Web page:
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Mr. Burnett rose--

Madam Deputy Speaker: Order. I remind the right hon. Gentleman and other hon. Members that the motion refers to membership of the Committee for the remainder of this Parliament.

Mr. Forth: That is correct, Madam Deputy Speaker, but knowing this place as I do, it is likely that the usual channels will want to roll these people forward after the

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next election, except for the hon. Member for Bassetlaw. If I am correct, he is not standing again, so why are we nominating him in this Parliament?

Mr. Hogg: Following the Chair's ruling, I contend that during this Parliament it is likely that a Member with a majority of about 56 will be away from his parliamentary duties rather a lot.

Mr. Forth: I do not want to impugn the hon. Gentleman, for whom I have some affection and not a little regard. I will give way to his hon. Friend.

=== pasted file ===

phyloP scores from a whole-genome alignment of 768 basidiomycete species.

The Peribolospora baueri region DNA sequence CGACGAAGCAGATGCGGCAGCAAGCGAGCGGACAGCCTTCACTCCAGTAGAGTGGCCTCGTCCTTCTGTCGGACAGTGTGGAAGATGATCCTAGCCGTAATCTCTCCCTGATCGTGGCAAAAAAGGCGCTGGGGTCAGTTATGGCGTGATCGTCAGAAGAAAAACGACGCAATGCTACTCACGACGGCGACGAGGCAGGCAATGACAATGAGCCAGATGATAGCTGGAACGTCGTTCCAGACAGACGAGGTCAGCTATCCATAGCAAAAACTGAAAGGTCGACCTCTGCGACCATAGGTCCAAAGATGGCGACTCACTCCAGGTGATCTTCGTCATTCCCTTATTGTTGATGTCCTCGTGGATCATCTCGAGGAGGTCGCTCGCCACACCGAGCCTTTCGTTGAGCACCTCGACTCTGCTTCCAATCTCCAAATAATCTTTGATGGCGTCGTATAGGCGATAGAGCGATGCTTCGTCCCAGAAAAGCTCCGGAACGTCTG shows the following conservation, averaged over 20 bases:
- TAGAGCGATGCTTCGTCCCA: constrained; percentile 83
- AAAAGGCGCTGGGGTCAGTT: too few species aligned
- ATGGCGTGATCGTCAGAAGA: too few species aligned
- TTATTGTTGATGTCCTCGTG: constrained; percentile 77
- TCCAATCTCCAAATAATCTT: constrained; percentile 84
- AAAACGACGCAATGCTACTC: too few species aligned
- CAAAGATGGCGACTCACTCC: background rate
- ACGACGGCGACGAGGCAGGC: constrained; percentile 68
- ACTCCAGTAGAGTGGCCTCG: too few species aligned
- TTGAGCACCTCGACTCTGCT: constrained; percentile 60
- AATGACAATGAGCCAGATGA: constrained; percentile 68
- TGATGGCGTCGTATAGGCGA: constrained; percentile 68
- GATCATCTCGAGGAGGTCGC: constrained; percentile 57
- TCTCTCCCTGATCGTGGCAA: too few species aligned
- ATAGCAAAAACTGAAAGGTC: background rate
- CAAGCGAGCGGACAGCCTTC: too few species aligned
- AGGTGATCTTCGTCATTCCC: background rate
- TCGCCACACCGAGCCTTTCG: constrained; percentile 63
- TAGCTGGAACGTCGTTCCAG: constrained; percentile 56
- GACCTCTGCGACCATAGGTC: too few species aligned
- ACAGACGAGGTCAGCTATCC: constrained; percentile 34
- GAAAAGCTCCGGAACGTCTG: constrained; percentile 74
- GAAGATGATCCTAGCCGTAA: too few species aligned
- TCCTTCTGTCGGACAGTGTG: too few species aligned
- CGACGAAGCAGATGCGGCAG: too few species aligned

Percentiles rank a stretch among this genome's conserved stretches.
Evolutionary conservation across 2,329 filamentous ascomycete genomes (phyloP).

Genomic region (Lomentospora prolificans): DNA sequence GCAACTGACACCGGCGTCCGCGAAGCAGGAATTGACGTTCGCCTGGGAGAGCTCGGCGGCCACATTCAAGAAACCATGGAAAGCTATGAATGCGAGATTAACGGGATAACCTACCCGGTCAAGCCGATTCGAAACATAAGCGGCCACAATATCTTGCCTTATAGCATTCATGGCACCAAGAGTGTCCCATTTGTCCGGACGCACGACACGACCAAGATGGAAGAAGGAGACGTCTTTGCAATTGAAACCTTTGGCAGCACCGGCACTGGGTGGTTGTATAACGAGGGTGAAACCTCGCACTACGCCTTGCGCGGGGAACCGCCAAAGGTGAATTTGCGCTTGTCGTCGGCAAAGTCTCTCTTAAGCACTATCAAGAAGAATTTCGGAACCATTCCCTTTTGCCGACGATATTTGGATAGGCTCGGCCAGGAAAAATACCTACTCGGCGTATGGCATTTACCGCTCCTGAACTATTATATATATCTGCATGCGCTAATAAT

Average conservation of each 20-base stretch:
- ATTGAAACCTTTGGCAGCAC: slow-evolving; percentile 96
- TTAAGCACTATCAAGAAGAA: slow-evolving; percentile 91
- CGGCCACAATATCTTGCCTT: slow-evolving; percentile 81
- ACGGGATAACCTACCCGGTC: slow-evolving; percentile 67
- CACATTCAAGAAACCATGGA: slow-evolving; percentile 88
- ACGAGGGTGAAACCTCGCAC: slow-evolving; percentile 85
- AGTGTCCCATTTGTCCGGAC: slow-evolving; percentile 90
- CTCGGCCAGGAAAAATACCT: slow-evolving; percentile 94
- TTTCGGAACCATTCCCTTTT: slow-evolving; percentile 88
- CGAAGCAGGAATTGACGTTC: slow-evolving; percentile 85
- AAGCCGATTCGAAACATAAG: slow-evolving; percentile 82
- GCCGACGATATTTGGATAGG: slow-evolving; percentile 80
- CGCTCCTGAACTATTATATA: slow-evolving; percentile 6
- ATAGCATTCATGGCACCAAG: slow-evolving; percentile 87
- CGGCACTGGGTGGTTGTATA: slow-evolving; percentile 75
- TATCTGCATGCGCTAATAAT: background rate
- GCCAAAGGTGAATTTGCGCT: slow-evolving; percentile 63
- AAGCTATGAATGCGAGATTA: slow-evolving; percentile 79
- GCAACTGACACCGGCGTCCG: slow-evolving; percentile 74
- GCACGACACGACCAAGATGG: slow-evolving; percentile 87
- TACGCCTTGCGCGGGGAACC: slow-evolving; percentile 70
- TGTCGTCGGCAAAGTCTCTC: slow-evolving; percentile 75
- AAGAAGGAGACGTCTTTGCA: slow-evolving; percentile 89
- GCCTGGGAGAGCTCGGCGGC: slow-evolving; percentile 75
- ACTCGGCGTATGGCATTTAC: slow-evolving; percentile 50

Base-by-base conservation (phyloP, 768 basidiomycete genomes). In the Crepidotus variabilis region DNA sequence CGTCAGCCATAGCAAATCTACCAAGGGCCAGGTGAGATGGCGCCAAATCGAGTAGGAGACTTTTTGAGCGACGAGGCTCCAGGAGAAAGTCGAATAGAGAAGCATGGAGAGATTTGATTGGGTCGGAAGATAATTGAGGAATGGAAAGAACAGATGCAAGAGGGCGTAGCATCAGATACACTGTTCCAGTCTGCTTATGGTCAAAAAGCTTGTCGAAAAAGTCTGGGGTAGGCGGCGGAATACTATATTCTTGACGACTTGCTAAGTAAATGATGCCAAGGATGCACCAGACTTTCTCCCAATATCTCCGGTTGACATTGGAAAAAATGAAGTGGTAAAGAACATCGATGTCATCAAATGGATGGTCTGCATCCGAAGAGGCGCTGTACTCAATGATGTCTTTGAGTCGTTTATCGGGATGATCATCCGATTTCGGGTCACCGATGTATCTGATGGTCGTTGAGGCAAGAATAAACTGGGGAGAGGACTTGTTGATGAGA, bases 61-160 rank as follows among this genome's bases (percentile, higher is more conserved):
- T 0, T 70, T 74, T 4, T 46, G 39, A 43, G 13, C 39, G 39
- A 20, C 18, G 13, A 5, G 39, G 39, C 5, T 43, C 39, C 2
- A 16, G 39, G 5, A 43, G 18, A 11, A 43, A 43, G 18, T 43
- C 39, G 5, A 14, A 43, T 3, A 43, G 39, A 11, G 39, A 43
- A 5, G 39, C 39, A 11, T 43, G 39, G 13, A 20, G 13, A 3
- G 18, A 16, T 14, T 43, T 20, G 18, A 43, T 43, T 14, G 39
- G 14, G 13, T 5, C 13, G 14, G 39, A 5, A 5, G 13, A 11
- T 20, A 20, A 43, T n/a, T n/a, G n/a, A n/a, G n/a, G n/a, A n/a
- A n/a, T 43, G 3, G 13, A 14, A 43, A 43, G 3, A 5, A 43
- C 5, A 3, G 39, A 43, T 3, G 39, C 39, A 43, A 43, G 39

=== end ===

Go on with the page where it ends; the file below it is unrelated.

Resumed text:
Mr. Burnett: I endorse the right hon. Gentleman's comments. He has a high regard for my hon. Friend the Member for Kingston and Surbiton (Mr. Davey), and so do I. Does he agree with me that my hon. Friend is eminently well qualified to be a member of the Committee? Furthermore, he knows that he is to be appointed, and he wishes to serve.

Mr. Forth: I am glad to hear that. That is the first time we have had such an assurance about a prospective member of the Committee. We shall watch the hon. Gentleman's attendance in the Committee closely, if and when it meets--I am beginning to wonder whether it will.

Mr. Redwood: The Liberal Democrats have not pointed out that the hon. Member for Kingston and Surbiton (Mr. Davey) is regularly used by them as a spokesman on radio and television shows. I wonder what would happen if an interesting offer from the media clashed with a Committee sitting, as it undoubtedly will. I have a terrible fear that the hon. Gentleman may be tempted to offer himself to the media rather than attend the Committee.